An interesting insight into one of the world’s largest and expensive drilling rigs in the Gulf of Mexico, Mars, which shows the opportunity, dangers and cost of deep water drilling in areas such as the Gulf, Brazil, the Falklands and Greenland.
The Mars field was discovered in 1989 using the drillship, Discoverer Seven Seas. Data from four other wells, six sidetrack wells and 3D seismic work were used to make a decision to go ahead with field production.
The field is located in the Gulf of Mexico about 130 miles south-east of New Orleans. Mars was the largest Gulf of Mexico discovery in over 25 years. Its daily production averages about 21,000 barrels of oil and 25 million square feet of natural gas.
Shell Deepwater Production is the field’s operator and has a 71.5% interest. The remaining 28.5% interest is held by BP.
Shell announced in October 1993 its plans to develop Mars utilizing a tension leg platform (TLP).
The TLP was installed in May 1996 in a water depth of over half a mile, which borke the record set by Shell’s Auger TLP – which was installed in 2,860 feet of water in 1993.
The Mars Tension Leg platform is 990 meters high, nine times the height of St Paul’s Cathedral and weighs 36,500 tons. It is designed to withstand hurricane force waves of 21 metre (71 feet) and winds of 140 mph.
The initial development was designed to recover about 500 million barrels of oil equivalent and cost $1 billion. Out of the total project cost 55% was dedicated to the fabrication and installation of the hull, deck facilities and pipelines. The remaining 45% was spent on drilling and completing the wells.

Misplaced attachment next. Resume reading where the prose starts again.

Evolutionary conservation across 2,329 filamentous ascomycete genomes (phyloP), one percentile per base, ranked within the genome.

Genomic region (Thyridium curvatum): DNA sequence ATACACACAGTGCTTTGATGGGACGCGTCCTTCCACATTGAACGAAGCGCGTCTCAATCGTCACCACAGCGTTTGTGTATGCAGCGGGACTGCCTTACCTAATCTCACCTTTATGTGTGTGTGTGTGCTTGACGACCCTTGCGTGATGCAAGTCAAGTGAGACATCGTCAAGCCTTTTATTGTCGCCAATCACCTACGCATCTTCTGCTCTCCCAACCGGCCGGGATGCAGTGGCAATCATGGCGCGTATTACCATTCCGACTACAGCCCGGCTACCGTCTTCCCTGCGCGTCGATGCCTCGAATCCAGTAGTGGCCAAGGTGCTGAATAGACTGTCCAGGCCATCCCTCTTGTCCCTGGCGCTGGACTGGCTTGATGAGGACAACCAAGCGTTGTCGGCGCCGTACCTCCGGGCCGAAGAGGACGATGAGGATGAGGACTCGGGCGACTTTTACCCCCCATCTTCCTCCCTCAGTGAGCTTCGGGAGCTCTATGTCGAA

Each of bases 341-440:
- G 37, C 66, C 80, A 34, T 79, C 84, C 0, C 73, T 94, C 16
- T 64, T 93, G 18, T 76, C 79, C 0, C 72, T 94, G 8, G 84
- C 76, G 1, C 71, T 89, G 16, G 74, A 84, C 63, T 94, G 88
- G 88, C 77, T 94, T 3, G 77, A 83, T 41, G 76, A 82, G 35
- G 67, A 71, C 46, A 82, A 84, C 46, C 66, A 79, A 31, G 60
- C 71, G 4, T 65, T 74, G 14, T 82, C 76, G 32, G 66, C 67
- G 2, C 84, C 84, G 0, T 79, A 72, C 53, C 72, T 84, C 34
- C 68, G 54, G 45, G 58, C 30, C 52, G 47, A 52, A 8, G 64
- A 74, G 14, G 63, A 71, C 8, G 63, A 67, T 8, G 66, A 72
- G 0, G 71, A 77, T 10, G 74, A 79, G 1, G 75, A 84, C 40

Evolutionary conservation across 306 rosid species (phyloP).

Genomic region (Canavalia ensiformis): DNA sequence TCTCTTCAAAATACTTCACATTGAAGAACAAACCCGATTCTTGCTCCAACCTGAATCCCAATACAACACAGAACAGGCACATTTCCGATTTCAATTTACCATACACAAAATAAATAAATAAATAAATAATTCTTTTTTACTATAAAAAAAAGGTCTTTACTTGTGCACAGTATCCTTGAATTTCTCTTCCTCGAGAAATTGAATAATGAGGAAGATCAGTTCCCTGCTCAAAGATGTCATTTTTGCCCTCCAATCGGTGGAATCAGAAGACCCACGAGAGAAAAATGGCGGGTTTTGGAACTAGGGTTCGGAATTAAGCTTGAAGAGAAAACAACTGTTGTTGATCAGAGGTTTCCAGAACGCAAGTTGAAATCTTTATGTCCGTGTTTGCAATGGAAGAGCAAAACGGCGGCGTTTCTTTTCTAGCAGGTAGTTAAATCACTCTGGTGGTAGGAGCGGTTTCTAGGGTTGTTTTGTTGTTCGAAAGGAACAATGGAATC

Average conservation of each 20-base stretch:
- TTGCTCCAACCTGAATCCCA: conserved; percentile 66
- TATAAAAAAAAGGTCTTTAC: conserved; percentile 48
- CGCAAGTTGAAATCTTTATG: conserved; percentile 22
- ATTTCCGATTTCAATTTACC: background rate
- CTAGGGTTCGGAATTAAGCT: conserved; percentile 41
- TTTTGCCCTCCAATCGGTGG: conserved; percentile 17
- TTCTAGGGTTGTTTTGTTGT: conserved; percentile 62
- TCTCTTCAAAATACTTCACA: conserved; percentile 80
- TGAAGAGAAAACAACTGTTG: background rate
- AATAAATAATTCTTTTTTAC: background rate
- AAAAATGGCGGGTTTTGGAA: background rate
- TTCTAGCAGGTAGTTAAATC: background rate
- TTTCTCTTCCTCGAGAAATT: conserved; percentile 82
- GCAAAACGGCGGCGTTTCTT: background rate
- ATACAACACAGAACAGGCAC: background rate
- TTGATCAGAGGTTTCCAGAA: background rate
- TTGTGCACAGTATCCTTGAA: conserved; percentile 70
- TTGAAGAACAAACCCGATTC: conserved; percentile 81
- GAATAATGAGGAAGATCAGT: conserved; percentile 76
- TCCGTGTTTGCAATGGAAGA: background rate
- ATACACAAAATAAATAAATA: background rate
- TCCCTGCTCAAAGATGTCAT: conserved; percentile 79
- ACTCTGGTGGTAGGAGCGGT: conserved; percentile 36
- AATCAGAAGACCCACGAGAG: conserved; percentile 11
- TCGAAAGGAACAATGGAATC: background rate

Mars has produced more than 700 million barrels to date with daily production of between 120,000 and 240,000 barrels a day.
In September 2010, Shell announced plans to add a second TLP, Mars B Olympus, about 130 miles south of New Orleans. The new platform will extract production from eight Mississippi Canyon blocks: 762, 763, 764, 805, 806, 807, 850 and 851. Mars B, is being readied to team with Mars A to provide a combined 48 well slots and over 350,000 BOEPD processing facilities to optimize recovery from the Mars field beyond 2050. The platform is expected to be operational in 2015.
In 2005, the Mars Platform was severely damaged by Hurricane Katrina. The platform was in Katrina’s eye for about four hours, with 80-foot waves and wind gusts over 200 mph. The Mars TLP floating structure and wells survived but the platform drilling rig and some major elements of the topsides production equipment were heavily damaged.
It took three months of preparation and planning to successfully lift and remove the damaged Mars platform rig in two pieces and repair the oil and gas pipelines 3,000 feet below the water’s surface, repairing the platform involved a workforce of 500 people and represented more than one million man-hours.
Contrarian Investor UK